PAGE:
In Malaysia, the monsoon period begins in November and tails off around mid-late January each year and affects mainly the states on the East coast, such as Pahang, Terengganu and Kelantan.
The east coast, especially in Terengganu, during then monsoon period, everything slows down. If you visit here, whether on business or pleasure, just relax and smile, and you'll blend in just fine.
Try to avoid east coast destinations and Island Malaysia between November and January. Otherwise, Malaysia can be enjoyed at any time of year as the weather is generally hot, sunny and fairly uniform. It’s rare to have a day without showers and unusual to have a day without sunshine. Take light summer clothes, carry an umbrella and an extra warm sweater if visiting the hill stations.
During Malaysia’s official public holidays, expect government offices to be closed, as well as some shops and restaurants, depending on the ethnicity of the shop owner or restaurant owner. During Eid Mubarak and Chinese New Year you can expect many shop and restaurant closings. However, look out for special sales and celebrations. Also count on public parks, shopping malls, and beaches to be more crowded during public holidays, as locals will be taking advantage of their time off.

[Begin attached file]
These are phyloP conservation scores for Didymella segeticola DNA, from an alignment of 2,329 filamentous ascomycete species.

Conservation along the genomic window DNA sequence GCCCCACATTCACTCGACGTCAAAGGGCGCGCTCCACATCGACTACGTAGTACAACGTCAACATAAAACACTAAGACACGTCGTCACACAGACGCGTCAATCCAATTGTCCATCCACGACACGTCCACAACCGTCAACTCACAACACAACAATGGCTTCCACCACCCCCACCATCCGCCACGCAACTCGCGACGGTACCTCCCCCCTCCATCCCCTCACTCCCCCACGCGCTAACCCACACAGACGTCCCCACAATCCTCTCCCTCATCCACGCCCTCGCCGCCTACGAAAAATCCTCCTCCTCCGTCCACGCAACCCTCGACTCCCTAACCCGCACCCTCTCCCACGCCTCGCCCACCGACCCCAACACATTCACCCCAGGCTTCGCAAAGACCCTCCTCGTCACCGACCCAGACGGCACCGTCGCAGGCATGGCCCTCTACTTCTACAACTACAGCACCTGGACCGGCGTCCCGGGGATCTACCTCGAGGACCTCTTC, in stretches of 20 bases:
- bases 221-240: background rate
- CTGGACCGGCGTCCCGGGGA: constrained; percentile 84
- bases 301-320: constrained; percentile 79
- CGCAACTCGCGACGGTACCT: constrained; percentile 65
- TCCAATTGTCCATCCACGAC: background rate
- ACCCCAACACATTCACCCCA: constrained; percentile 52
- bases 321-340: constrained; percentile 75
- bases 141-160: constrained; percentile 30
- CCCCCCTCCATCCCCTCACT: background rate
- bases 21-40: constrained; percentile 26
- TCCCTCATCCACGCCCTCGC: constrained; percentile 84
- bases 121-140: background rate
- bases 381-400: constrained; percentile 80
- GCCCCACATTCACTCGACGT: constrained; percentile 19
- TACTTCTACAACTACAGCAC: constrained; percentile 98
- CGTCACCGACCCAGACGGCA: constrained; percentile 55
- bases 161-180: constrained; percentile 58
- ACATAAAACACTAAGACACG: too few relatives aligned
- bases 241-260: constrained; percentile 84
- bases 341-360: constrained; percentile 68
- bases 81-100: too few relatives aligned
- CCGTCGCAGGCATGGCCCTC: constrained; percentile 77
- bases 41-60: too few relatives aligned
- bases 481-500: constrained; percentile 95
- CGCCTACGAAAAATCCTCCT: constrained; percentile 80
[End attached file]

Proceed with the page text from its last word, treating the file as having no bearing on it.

With its multi-ethnic population, it is not surprising that almost every month sees a different festival. Some of these are declared as Public Holidays. As festivals vary from year to year, it is best to check the dates with the nearest tourist information center or Tourism Malaysia Office before you plan your trip to Malaysia.
There are five term breaks in the year for schools throughout Malaysia. The term breaks vary slightly from state to state. However, they fall roughly during the later part of the months of January (1 week), March (2 week), May (3 weeks), August (1 week), November – Disember (6 weeks).